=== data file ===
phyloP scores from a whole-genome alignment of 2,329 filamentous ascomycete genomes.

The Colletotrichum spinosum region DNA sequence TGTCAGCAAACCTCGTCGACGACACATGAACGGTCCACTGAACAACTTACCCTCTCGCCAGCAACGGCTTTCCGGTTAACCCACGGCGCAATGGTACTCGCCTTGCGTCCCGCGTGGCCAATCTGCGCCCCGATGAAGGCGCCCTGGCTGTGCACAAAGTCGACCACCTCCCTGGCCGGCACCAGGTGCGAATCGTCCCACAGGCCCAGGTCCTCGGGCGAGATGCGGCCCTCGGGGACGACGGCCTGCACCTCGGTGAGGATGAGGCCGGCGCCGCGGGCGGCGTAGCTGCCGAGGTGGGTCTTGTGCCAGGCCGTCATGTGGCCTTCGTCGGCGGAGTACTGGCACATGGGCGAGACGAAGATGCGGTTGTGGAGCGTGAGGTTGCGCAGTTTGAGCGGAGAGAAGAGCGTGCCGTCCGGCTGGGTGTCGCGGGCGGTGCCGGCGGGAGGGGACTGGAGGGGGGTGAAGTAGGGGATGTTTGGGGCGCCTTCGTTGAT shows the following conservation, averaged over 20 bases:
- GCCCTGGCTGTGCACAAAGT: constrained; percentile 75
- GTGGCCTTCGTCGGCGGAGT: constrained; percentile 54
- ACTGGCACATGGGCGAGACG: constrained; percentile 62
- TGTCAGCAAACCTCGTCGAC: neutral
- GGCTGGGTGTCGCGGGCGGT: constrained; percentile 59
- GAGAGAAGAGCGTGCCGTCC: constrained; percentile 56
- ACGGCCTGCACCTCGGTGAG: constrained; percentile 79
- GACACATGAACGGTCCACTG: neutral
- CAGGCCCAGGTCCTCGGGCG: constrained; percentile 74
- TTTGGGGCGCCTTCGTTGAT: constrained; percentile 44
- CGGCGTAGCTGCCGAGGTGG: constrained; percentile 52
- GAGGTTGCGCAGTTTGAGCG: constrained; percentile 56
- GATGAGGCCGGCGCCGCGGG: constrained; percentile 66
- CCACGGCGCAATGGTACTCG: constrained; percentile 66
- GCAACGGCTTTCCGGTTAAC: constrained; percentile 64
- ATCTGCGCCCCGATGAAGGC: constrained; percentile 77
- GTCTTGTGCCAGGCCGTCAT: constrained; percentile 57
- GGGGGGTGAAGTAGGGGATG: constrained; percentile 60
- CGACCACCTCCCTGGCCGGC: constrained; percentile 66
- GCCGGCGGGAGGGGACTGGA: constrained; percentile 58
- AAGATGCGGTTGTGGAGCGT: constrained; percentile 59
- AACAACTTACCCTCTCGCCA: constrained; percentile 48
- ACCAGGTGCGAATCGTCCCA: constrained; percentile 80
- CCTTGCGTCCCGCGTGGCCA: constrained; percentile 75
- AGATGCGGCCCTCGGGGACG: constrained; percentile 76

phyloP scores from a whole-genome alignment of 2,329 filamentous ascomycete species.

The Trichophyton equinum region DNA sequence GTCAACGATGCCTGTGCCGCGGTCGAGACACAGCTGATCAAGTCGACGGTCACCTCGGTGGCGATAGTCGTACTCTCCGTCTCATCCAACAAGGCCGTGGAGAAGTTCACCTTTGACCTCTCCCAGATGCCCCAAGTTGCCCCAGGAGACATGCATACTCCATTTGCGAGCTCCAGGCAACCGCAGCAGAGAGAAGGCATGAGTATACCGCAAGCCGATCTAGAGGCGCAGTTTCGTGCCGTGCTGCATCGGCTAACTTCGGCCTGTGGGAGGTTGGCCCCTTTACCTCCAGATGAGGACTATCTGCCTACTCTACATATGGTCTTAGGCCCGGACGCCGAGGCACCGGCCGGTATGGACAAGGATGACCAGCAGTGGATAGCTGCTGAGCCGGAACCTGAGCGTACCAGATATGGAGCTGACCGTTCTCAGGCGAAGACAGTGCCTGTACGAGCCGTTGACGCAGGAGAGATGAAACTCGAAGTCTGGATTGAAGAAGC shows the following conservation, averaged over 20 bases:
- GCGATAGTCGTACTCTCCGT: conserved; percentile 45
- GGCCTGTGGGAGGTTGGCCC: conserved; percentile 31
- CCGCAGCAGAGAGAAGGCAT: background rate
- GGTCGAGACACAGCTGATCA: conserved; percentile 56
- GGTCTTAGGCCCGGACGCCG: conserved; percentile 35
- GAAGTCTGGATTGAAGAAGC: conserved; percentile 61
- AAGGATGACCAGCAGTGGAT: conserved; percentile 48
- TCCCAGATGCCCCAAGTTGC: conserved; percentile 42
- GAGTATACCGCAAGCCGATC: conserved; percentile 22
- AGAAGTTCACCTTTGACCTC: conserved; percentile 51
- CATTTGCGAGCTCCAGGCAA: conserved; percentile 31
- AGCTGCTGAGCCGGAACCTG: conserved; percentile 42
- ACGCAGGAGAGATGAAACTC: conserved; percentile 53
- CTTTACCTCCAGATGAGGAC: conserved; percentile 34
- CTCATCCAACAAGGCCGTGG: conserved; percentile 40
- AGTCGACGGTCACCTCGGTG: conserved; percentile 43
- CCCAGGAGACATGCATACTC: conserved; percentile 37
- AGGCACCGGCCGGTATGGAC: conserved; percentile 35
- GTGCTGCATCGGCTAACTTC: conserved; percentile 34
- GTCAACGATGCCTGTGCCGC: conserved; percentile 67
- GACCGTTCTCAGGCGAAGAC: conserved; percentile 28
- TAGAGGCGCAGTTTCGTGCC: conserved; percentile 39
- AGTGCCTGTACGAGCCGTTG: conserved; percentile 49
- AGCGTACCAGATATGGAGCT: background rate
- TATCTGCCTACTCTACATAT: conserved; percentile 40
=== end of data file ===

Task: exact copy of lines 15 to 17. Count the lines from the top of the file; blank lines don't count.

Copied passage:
- GATGAGGCCGGCGCCGCGGG: constrained; percentile 66
- CCACGGCGCAATGGTACTCG: constrained; percentile 66
- GCAACGGCTTTCCGGTTAAC: constrained; percentile 64